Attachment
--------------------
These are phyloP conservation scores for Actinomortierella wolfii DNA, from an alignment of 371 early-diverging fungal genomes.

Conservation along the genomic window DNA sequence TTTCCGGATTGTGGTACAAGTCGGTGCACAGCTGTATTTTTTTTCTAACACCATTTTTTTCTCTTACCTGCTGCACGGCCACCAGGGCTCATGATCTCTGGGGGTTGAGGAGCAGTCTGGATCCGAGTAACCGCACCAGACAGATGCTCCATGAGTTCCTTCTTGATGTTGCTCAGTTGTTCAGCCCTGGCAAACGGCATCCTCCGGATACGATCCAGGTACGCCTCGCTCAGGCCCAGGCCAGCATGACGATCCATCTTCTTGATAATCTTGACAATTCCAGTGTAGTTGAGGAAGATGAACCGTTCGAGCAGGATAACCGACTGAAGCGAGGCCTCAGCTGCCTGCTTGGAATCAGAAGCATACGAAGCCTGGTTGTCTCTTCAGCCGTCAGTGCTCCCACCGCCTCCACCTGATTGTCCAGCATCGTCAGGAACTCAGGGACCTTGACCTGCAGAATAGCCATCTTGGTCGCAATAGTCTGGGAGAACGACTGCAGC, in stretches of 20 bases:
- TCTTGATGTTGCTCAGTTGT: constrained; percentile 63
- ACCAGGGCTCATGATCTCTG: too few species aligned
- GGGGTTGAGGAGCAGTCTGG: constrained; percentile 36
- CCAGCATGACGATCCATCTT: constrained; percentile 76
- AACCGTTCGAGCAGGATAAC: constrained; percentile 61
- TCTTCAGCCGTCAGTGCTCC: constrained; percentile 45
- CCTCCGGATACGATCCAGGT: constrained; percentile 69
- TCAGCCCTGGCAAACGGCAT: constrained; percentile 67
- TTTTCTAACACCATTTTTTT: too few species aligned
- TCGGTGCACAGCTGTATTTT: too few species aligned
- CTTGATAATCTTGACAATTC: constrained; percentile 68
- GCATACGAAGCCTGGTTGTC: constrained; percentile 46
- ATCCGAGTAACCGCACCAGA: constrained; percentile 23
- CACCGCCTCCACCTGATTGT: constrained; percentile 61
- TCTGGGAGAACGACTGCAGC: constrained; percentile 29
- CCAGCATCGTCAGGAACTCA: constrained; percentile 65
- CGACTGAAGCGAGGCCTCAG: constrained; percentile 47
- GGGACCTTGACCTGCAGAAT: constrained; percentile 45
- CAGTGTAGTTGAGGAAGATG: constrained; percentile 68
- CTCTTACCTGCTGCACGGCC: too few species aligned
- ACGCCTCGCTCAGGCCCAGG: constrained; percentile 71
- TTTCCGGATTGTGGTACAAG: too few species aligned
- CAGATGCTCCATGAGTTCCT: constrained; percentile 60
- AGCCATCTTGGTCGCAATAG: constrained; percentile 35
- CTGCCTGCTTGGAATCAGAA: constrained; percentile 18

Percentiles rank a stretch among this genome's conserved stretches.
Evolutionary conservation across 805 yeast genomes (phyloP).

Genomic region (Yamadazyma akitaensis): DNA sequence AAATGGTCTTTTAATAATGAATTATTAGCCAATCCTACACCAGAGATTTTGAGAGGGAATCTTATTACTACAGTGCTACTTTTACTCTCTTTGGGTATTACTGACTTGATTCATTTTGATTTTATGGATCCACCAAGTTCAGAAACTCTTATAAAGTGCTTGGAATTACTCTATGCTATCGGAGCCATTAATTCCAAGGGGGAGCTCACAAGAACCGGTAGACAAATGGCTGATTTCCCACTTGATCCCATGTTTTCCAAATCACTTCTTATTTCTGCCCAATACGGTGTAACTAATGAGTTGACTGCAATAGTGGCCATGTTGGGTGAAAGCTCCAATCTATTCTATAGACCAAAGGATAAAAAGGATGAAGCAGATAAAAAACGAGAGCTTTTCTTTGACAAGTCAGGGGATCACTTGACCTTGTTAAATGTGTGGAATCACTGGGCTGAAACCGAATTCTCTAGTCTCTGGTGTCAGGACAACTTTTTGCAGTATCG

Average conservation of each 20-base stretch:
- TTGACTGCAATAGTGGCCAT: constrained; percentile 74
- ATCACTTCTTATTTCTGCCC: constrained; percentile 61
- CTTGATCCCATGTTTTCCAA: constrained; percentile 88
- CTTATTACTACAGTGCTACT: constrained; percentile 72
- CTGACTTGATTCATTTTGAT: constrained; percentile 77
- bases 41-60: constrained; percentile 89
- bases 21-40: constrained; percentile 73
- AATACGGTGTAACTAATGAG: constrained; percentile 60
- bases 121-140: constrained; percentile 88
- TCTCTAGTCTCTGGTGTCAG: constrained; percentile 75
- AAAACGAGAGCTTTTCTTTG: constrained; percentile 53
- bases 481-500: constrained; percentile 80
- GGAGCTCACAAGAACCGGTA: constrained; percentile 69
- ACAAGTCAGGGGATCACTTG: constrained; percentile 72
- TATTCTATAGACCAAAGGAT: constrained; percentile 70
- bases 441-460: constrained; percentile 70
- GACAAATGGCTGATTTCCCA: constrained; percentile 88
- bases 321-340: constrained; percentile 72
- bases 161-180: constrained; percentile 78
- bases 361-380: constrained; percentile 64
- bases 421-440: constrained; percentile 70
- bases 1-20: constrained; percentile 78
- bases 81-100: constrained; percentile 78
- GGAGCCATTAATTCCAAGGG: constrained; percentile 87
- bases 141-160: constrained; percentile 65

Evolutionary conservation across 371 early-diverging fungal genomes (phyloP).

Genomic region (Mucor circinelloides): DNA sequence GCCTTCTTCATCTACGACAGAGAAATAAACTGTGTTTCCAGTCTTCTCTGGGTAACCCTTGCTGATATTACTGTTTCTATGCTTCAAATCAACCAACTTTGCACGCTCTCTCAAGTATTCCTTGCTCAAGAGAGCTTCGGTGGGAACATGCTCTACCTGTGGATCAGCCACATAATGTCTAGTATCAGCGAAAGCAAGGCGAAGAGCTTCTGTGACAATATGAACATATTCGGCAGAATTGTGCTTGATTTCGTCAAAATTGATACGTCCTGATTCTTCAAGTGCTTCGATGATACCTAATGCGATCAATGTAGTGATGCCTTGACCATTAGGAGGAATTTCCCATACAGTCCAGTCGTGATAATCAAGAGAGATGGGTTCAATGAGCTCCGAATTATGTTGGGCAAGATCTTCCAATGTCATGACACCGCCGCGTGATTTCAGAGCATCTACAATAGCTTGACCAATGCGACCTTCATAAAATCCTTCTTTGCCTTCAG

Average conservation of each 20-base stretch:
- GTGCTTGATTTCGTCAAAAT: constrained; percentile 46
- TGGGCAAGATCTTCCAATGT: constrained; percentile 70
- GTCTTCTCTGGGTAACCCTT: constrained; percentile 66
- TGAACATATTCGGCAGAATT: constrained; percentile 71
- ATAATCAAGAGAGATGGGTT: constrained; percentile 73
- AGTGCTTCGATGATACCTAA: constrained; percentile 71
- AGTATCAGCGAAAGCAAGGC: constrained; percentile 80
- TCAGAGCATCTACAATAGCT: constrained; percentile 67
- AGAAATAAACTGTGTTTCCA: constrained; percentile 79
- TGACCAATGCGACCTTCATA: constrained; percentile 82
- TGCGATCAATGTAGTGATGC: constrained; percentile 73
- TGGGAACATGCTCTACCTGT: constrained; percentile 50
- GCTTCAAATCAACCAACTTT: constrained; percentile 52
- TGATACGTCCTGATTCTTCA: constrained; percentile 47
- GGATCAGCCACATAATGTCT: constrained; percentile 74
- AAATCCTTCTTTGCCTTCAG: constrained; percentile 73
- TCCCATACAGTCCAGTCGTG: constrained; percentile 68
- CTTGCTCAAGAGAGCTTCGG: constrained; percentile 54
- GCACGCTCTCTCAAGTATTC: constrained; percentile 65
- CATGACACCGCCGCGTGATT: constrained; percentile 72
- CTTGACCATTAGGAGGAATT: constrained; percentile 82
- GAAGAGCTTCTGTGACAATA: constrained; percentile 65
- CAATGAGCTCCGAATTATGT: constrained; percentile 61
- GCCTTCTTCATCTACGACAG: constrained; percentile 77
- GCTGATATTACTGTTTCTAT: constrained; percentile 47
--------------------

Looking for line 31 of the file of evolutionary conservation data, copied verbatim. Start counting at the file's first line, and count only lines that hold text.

Average conservation of each 20-base stretch: